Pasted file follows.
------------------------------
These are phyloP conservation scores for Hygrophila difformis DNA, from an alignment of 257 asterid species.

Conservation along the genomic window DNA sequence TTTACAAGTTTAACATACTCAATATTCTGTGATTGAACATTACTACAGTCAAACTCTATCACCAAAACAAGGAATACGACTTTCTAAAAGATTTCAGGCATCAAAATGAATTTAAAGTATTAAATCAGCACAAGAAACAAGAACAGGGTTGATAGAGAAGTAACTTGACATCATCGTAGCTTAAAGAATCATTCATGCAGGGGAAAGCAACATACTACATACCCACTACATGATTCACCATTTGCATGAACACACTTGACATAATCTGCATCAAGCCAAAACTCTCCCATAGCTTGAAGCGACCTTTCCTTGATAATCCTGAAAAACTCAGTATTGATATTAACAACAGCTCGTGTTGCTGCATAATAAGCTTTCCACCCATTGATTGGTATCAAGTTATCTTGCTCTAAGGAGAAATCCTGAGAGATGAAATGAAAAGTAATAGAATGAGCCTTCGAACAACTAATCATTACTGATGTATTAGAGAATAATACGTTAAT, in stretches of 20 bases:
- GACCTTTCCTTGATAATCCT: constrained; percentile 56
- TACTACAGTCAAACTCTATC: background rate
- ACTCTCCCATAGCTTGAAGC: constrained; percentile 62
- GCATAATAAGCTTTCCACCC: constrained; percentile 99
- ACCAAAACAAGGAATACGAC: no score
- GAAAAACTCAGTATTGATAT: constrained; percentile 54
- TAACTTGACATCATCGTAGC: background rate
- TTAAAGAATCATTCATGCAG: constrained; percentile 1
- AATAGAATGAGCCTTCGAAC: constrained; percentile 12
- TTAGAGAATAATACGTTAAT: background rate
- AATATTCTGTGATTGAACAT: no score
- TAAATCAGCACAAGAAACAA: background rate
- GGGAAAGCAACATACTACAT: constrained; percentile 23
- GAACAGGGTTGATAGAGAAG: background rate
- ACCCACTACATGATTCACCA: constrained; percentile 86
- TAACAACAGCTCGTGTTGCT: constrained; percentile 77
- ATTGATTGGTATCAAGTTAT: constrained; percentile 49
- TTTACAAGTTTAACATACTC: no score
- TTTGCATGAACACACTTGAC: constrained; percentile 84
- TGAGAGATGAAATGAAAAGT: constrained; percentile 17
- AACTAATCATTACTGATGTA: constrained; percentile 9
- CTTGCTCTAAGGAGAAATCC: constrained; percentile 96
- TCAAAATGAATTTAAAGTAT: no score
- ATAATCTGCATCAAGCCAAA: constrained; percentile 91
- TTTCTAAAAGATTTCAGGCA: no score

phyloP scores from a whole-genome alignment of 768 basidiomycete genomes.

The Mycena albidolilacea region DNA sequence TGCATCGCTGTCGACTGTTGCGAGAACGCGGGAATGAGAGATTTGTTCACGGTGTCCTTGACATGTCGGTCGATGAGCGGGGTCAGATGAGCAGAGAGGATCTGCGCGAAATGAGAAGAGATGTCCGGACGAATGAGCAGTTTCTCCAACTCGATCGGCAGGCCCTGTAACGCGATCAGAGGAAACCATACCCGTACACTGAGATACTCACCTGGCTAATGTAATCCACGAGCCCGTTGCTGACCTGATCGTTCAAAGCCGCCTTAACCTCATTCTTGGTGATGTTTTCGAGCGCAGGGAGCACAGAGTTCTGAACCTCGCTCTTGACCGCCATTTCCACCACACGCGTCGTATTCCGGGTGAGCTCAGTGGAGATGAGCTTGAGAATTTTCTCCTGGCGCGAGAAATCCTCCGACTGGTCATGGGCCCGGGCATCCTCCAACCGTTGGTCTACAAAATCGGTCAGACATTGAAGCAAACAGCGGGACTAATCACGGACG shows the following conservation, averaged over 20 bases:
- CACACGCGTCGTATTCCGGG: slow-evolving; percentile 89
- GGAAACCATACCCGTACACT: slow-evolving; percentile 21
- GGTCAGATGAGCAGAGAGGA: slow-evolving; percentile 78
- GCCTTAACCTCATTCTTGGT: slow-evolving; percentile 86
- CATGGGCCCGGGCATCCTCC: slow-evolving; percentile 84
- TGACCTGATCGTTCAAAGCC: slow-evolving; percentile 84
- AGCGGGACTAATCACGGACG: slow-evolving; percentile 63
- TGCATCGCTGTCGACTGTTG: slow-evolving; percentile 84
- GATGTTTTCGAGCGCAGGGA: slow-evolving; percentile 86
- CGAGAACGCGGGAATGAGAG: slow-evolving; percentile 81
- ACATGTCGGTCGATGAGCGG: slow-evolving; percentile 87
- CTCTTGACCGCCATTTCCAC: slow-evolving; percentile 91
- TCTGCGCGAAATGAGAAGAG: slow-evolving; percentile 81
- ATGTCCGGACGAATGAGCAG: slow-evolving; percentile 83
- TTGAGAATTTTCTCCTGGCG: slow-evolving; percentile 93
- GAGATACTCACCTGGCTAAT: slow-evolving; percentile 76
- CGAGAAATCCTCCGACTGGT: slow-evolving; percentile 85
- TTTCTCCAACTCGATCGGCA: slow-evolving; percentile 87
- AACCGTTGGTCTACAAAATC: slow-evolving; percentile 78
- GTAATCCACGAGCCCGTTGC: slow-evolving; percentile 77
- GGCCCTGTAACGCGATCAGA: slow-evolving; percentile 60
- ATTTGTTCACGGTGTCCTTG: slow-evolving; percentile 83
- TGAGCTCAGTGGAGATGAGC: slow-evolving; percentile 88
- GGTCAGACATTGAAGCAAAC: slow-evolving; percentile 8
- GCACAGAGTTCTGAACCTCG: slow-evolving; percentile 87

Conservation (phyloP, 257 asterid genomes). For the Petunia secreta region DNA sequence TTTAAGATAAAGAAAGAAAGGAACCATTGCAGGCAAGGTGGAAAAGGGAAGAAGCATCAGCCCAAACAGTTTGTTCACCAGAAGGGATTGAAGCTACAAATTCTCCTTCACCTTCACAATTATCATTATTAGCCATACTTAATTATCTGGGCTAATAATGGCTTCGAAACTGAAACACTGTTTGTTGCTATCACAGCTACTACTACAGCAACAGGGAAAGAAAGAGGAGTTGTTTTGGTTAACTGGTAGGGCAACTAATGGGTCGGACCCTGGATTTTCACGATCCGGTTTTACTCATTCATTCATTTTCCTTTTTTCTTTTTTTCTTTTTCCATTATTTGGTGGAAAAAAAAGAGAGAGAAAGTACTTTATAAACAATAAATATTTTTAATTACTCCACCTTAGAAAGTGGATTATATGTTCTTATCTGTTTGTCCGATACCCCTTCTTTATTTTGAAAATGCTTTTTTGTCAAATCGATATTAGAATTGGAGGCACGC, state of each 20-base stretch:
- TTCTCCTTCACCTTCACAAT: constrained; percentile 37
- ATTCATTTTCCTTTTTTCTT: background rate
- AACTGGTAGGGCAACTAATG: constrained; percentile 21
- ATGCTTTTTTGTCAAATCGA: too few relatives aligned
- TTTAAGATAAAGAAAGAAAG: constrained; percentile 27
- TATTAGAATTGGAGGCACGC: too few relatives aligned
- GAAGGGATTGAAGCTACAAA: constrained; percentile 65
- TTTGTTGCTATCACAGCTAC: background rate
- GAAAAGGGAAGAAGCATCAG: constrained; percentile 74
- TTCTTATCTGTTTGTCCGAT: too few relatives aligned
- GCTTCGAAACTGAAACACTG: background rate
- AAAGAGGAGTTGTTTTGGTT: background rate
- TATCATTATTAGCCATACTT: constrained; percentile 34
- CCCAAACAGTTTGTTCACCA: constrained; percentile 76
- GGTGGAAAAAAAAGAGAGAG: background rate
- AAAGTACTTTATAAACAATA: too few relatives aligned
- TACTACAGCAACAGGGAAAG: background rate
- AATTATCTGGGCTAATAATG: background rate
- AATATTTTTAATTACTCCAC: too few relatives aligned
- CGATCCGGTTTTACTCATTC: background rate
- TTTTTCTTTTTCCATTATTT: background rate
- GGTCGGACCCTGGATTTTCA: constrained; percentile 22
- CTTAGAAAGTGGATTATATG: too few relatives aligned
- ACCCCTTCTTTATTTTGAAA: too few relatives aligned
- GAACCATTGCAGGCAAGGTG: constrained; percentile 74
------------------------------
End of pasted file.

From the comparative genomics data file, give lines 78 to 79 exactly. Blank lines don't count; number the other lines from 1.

- CTTAGAAAGTGGATTATATG: too few relatives aligned
- ACCCCTTCTTTATTTTGAAA: too few relatives aligned